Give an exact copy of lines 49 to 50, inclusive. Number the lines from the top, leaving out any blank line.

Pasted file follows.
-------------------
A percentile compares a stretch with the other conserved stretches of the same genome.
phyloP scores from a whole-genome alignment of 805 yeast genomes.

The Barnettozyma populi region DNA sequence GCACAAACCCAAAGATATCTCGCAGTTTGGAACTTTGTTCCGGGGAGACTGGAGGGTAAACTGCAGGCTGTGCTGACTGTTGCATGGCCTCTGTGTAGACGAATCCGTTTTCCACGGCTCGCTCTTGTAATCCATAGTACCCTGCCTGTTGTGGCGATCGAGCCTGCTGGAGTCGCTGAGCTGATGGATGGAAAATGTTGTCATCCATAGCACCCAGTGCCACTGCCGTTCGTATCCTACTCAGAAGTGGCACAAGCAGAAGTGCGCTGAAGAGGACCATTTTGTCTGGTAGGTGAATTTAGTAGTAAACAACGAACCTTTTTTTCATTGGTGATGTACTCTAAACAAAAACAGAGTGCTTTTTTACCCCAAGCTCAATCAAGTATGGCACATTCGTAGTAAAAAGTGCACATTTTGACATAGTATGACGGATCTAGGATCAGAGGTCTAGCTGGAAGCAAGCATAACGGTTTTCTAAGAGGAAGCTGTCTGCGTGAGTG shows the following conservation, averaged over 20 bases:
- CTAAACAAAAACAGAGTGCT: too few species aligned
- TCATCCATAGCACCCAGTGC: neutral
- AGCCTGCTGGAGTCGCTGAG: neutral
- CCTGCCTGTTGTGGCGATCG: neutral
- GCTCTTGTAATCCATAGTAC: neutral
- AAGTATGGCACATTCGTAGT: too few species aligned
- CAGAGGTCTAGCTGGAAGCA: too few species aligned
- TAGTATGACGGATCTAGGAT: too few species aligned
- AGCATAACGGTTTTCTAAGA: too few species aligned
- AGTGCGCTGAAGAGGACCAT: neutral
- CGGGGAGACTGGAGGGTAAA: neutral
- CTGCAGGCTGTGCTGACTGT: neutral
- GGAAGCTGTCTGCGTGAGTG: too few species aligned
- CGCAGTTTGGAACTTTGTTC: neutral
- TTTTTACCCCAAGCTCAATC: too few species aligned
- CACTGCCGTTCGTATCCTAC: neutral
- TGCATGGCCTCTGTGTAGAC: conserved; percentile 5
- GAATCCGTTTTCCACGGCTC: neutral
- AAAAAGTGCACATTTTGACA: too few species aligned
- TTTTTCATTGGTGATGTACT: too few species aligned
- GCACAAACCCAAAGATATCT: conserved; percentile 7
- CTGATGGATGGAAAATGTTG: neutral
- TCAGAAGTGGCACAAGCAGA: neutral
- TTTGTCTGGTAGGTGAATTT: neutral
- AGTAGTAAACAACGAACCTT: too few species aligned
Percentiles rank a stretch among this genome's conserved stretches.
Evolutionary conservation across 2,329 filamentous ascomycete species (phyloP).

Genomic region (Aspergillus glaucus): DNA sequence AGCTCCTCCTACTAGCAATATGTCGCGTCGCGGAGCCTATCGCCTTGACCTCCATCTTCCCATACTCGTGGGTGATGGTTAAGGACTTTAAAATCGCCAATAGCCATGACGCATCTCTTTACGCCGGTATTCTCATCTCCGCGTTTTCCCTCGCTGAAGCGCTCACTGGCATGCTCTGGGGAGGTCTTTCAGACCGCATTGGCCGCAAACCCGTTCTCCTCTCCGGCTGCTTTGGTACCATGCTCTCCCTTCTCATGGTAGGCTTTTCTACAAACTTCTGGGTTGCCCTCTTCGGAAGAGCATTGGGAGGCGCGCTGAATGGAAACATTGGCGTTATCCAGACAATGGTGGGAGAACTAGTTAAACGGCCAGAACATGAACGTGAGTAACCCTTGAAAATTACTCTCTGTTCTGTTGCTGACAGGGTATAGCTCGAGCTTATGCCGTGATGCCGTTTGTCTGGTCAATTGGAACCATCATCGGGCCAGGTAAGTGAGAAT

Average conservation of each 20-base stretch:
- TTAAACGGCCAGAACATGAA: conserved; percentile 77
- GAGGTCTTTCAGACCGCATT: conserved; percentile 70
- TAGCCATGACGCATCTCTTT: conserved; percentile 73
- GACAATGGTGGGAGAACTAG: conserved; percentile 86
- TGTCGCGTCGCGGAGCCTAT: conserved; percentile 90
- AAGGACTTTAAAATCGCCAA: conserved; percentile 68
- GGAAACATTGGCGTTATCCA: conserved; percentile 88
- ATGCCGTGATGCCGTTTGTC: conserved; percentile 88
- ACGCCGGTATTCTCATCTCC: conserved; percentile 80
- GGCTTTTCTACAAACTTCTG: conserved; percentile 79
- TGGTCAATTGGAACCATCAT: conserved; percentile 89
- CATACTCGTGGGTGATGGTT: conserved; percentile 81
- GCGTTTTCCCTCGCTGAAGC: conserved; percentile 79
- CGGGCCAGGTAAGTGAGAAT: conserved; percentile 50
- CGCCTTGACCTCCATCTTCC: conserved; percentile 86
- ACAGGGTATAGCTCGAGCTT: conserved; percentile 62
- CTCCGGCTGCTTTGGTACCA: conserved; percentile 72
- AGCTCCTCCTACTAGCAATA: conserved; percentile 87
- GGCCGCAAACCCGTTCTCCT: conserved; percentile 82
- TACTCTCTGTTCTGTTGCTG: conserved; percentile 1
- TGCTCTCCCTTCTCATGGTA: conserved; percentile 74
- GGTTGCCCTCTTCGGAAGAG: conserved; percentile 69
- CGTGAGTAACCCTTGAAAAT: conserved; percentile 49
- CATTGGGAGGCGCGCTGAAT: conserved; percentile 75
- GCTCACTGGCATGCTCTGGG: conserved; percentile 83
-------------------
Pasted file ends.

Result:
- CTCCGGCTGCTTTGGTACCA: conserved; percentile 72
- AGCTCCTCCTACTAGCAATA: conserved; percentile 87